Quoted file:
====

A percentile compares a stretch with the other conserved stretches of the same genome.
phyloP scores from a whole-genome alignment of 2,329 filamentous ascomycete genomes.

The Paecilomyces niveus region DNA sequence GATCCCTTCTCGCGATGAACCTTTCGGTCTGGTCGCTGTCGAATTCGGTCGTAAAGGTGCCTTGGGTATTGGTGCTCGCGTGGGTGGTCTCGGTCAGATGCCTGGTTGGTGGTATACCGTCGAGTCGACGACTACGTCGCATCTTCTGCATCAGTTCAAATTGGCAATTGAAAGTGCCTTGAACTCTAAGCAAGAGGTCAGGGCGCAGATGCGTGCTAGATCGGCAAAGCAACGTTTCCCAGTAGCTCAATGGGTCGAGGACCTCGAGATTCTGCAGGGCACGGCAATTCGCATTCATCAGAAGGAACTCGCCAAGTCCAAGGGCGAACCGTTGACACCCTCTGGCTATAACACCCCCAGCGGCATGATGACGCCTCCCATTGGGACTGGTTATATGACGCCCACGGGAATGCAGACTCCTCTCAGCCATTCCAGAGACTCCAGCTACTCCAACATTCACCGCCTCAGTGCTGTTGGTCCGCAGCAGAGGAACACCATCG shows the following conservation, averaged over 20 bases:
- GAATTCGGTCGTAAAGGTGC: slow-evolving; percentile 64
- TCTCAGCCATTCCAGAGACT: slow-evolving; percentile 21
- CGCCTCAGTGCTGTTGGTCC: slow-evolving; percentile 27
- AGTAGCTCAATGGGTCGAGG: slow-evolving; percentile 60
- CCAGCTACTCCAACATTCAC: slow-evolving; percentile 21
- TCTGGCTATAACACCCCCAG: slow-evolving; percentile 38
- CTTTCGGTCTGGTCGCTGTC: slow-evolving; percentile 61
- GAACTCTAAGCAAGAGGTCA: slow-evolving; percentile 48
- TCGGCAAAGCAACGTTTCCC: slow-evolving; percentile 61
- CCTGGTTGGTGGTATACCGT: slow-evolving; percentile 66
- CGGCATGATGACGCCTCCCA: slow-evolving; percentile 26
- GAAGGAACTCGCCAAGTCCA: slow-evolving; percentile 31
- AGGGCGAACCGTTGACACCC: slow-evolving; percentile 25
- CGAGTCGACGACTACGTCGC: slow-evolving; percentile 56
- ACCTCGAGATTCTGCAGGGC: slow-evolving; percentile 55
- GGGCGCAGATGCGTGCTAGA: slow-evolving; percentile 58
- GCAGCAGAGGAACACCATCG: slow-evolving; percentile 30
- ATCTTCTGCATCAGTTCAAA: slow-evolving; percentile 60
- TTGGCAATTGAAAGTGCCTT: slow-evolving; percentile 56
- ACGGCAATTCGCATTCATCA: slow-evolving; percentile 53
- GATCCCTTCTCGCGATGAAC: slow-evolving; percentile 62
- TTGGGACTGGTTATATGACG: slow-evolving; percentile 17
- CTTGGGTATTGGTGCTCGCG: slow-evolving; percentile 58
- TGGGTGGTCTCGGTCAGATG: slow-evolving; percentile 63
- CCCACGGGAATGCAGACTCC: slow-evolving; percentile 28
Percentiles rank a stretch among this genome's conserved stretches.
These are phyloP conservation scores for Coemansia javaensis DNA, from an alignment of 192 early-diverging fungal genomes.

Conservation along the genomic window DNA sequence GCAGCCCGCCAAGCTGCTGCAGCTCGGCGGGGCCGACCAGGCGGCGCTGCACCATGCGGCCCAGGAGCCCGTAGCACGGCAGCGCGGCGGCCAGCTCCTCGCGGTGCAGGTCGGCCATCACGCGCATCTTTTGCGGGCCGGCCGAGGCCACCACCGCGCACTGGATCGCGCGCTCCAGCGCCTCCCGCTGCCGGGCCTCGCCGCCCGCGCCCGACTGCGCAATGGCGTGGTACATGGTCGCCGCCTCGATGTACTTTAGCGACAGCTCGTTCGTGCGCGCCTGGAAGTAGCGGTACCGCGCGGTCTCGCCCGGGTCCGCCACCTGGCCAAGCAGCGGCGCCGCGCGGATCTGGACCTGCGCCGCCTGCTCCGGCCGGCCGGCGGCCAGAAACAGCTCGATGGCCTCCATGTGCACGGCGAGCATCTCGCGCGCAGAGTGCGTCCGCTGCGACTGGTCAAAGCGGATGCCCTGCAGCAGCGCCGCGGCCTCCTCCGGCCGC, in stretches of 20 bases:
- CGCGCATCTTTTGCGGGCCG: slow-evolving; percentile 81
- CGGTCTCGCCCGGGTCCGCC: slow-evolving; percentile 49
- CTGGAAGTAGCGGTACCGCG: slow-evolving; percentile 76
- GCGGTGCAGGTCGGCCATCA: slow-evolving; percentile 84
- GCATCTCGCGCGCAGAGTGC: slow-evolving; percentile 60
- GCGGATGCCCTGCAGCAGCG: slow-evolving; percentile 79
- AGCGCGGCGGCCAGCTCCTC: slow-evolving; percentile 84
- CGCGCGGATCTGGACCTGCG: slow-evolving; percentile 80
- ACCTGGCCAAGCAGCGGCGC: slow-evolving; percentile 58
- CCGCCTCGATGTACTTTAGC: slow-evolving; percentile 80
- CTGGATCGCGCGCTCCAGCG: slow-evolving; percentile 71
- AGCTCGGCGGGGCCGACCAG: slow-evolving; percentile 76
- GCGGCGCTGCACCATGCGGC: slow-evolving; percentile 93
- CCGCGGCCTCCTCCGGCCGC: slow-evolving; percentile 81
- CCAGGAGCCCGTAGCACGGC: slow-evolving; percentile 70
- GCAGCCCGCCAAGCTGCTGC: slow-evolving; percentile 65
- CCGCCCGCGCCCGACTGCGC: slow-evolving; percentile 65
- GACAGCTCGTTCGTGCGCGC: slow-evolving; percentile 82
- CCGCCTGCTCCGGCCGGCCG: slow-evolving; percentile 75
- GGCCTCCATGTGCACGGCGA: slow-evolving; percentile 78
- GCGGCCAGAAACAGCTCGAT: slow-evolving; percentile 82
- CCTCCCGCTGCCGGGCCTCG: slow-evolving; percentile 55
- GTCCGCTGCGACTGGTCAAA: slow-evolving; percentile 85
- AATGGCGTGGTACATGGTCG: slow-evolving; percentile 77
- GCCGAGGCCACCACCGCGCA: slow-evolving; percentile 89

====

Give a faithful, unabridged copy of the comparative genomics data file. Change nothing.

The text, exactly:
A percentile compares a stretch with the other conserved stretches of the same genome.
phyloP scores from a whole-genome alignment of 2,329 filamentous ascomycete genomes.

The Paecilomyces niveus region DNA sequence GATCCCTTCTCGCGATGAACCTTTCGGTCTGGTCGCTGTCGAATTCGGTCGTAAAGGTGCCTTGGGTATTGGTGCTCGCGTGGGTGGTCTCGGTCAGATGCCTGGTTGGTGGTATACCGTCGAGTCGACGACTACGTCGCATCTTCTGCATCAGTTCAAATTGGCAATTGAAAGTGCCTTGAACTCTAAGCAAGAGGTCAGGGCGCAGATGCGTGCTAGATCGGCAAAGCAACGTTTCCCAGTAGCTCAATGGGTCGAGGACCTCGAGATTCTGCAGGGCACGGCAATTCGCATTCATCAGAAGGAACTCGCCAAGTCCAAGGGCGAACCGTTGACACCCTCTGGCTATAACACCCCCAGCGGCATGATGACGCCTCCCATTGGGACTGGTTATATGACGCCCACGGGAATGCAGACTCCTCTCAGCCATTCCAGAGACTCCAGCTACTCCAACATTCACCGCCTCAGTGCTGTTGGTCCGCAGCAGAGGAACACCATCG shows the following conservation, averaged over 20 bases:
- GAATTCGGTCGTAAAGGTGC: slow-evolving; percentile 64
- TCTCAGCCATTCCAGAGACT: slow-evolving; percentile 21
- CGCCTCAGTGCTGTTGGTCC: slow-evolving; percentile 27
- AGTAGCTCAATGGGTCGAGG: slow-evolving; percentile 60
- CCAGCTACTCCAACATTCAC: slow-evolving; percentile 21
- TCTGGCTATAACACCCCCAG: slow-evolving; percentile 38
- CTTTCGGTCTGGTCGCTGTC: slow-evolving; percentile 61
- GAACTCTAAGCAAGAGGTCA: slow-evolving; percentile 48
- TCGGCAAAGCAACGTTTCCC: slow-evolving; percentile 61
- CCTGGTTGGTGGTATACCGT: slow-evolving; percentile 66
- CGGCATGATGACGCCTCCCA: slow-evolving; percentile 26
- GAAGGAACTCGCCAAGTCCA: slow-evolving; percentile 31
- AGGGCGAACCGTTGACACCC: slow-evolving; percentile 25
- CGAGTCGACGACTACGTCGC: slow-evolving; percentile 56
- ACCTCGAGATTCTGCAGGGC: slow-evolving; percentile 55
- GGGCGCAGATGCGTGCTAGA: slow-evolving; percentile 58
- GCAGCAGAGGAACACCATCG: slow-evolving; percentile 30
- ATCTTCTGCATCAGTTCAAA: slow-evolving; percentile 60
- TTGGCAATTGAAAGTGCCTT: slow-evolving; percentile 56
- ACGGCAATTCGCATTCATCA: slow-evolving; percentile 53
- GATCCCTTCTCGCGATGAAC: slow-evolving; percentile 62
- TTGGGACTGGTTATATGACG: slow-evolving; percentile 17
- CTTGGGTATTGGTGCTCGCG: slow-evolving; percentile 58
- TGGGTGGTCTCGGTCAGATG: slow-evolving; percentile 63
- CCCACGGGAATGCAGACTCC: slow-evolving; percentile 28
Percentiles rank a stretch among this genome's conserved stretches.
These are phyloP conservation scores for Coemansia javaensis DNA, from an alignment of 192 early-diverging fungal genomes.

Conservation along the genomic window DNA sequence GCAGCCCGCCAAGCTGCTGCAGCTCGGCGGGGCCGACCAGGCGGCGCTGCACCATGCGGCCCAGGAGCCCGTAGCACGGCAGCGCGGCGGCCAGCTCCTCGCGGTGCAGGTCGGCCATCACGCGCATCTTTTGCGGGCCGGCCGAGGCCACCACCGCGCACTGGATCGCGCGCTCCAGCGCCTCCCGCTGCCGGGCCTCGCCGCCCGCGCCCGACTGCGCAATGGCGTGGTACATGGTCGCCGCCTCGATGTACTTTAGCGACAGCTCGTTCGTGCGCGCCTGGAAGTAGCGGTACCGCGCGGTCTCGCCCGGGTCCGCCACCTGGCCAAGCAGCGGCGCCGCGCGGATCTGGACCTGCGCCGCCTGCTCCGGCCGGCCGGCGGCCAGAAACAGCTCGATGGCCTCCATGTGCACGGCGAGCATCTCGCGCGCAGAGTGCGTCCGCTGCGACTGGTCAAAGCGGATGCCCTGCAGCAGCGCCGCGGCCTCCTCCGGCCGC, in stretches of 20 bases:
- CGCGCATCTTTTGCGGGCCG: slow-evolving; percentile 81
- CGGTCTCGCCCGGGTCCGCC: slow-evolving; percentile 49
- CTGGAAGTAGCGGTACCGCG: slow-evolving; percentile 76
- GCGGTGCAGGTCGGCCATCA: slow-evolving; percentile 84
- GCATCTCGCGCGCAGAGTGC: slow-evolving; percentile 60
- GCGGATGCCCTGCAGCAGCG: slow-evolving; percentile 79
- AGCGCGGCGGCCAGCTCCTC: slow-evolving; percentile 84
- CGCGCGGATCTGGACCTGCG: slow-evolving; percentile 80
- ACCTGGCCAAGCAGCGGCGC: slow-evolving; percentile 58
- CCGCCTCGATGTACTTTAGC: slow-evolving; percentile 80
- CTGGATCGCGCGCTCCAGCG: slow-evolving; percentile 71
- AGCTCGGCGGGGCCGACCAG: slow-evolving; percentile 76
- GCGGCGCTGCACCATGCGGC: slow-evolving; percentile 93
- CCGCGGCCTCCTCCGGCCGC: slow-evolving; percentile 81
- CCAGGAGCCCGTAGCACGGC: slow-evolving; percentile 70
- GCAGCCCGCCAAGCTGCTGC: slow-evolving; percentile 65
- CCGCCCGCGCCCGACTGCGC: slow-evolving; percentile 65
- GACAGCTCGTTCGTGCGCGC: slow-evolving; percentile 82
- CCGCCTGCTCCGGCCGGCCG: slow-evolving; percentile 75
- GGCCTCCATGTGCACGGCGA: slow-evolving; percentile 78
- GCGGCCAGAAACAGCTCGAT: slow-evolving; percentile 82
- CCTCCCGCTGCCGGGCCTCG: slow-evolving; percentile 55
- GTCCGCTGCGACTGGTCAAA: slow-evolving; percentile 85
- AATGGCGTGGTACATGGTCG: slow-evolving; percentile 77
- GCCGAGGCCACCACCGCGCA: slow-evolving; percentile 89